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Practice the Seven-Times Thank You

“… be filled with the Spirit, addressing one another in psalms and hymns and spiritual songs, singing and making melody to the Lord with your heart, giving thanks always and for everything to God the Father in the name of our Lord Jesus Christ.” (Ephesians 5:18-20)

The recommendation of the nonprofit community is to thank a donor seven times for their gift. This may feel excessive or onerous – especially in understaffed parishes and overworked clergy. Yet perhaps there is wisdom and not a little of the teaching of St. Paul in this injunction.”[Give] thanks always and for everything” – he writes to the Ephesians

A few parishes, not many, actually formulate policies that they do not formally thank anyone for their gift because it is a parishioner’s duty to give. There is truth in giving as duty: “Lend, expecting nothing in return” (Luke 6:35) and “When you give to the needy, do not let your left hand know what your right hand is doing, so that your giving may be in secret.” (Luke 6:3)

Yet not thanking contributors does not take into consideration the very human need of a giver to feel appreciated, loved, needed and connected. It also does not take into consideration the need of the recipient of the gift to express their gratitude. We thank God, not because He needs us to do this, but because WE need to do it. Daily gratitude is a major pathway to an illumined, fulfilled and purposeful life.

Whether gratitude is expressed once or seven times is at the discretion of the recipient but keep in mind that the more sacrificial the gift the more deeply the giver is emotionally and spiritually invested in the parish, the project or the organization and so may require more than a casual response.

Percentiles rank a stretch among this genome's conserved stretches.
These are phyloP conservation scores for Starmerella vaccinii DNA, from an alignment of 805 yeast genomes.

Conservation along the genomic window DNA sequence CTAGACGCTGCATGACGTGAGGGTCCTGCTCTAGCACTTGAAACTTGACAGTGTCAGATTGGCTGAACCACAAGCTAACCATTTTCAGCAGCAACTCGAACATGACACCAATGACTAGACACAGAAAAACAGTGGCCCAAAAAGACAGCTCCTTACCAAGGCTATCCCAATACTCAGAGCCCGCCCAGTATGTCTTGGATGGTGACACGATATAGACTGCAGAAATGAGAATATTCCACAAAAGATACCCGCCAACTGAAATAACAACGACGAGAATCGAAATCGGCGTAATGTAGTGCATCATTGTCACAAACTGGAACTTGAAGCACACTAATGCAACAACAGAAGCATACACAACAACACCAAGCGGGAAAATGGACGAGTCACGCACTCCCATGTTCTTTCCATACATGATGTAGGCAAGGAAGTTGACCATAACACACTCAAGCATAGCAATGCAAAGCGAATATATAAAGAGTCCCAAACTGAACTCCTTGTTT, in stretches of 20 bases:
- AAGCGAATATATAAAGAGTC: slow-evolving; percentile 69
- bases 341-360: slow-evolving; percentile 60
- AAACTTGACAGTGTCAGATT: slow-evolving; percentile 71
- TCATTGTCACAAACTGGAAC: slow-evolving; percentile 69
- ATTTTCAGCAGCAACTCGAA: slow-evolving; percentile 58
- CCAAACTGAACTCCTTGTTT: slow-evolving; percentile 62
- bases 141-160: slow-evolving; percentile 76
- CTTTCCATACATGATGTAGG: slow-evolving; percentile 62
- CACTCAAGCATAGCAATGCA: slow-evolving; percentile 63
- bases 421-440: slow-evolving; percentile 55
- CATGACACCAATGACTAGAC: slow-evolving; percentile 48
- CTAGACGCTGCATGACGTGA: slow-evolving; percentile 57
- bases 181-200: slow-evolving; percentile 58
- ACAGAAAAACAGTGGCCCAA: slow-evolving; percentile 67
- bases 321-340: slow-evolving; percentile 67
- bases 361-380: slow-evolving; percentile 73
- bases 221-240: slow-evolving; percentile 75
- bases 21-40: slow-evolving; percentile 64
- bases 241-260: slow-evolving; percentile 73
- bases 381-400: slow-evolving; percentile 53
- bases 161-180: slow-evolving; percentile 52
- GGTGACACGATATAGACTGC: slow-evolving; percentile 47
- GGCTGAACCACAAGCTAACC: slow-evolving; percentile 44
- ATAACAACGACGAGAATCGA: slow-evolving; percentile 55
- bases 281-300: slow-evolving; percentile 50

To express gratitude the maximal seven times will take some creativity. Here are some ideas for cases where this is appropriate.

  • Within 24 hours of receiving the gift, the donor is mailed a receipt and a formal thank you from the parish office.

  • The priest writes a short note of appreciation. The priest calls the person to thank them and asks, “How may we thank you?”

  • Six weeks later the parish council chair or the stewardship chair or the capital campaign chair also sends a handwritten note expressing gratitude.

  • The donor (and spouse) is invited to a special dinner at which time further gratitude is expressed.

  • If the gift is of a size that it has a discernible effect upon the parish or the organization, then when the project commences the priest calls or writes to describe the beneficial results and impact of their gift.

  • If appropriate and with the consent of the donor, a public announcement is made of the gift (always done delicately, humbly, and with due caution lest a difficult precedent is established.)

  • Identify a person close to the project who is greatly respected by the donor (a former priest, person on the fundraising team, the bishop, etc.) who also calls or sends a note of appreciation.

  • When another gift of similar sacrifice and impact is given, call the first donor to congratulate them on inspiring others to give and on having established a new standard of giving within the parish.

  • What should be the response to those who give very large sums and who negotiate conditions to their gift? Orthodox institutions may choose one of three responses to those who give in this way. The first response is not to respond at all, which may convey arrogance or ignorance.

A second choice is complete and total responsiveness – this is fawning obsequiousness or worse – prostitution of the essential moral integrity of the church.

There is a third choice. It is to be highly responsive – sensitive, courteous, grateful, thoughtful and faithful in the good management of the gift, displaying scrupulous honesty and strict adherence to the purpose for which the gift was made all the while maintaining personal integrity and corporate integrity of the church or the organization. This response seems to be the one most consistent with the life of the church.


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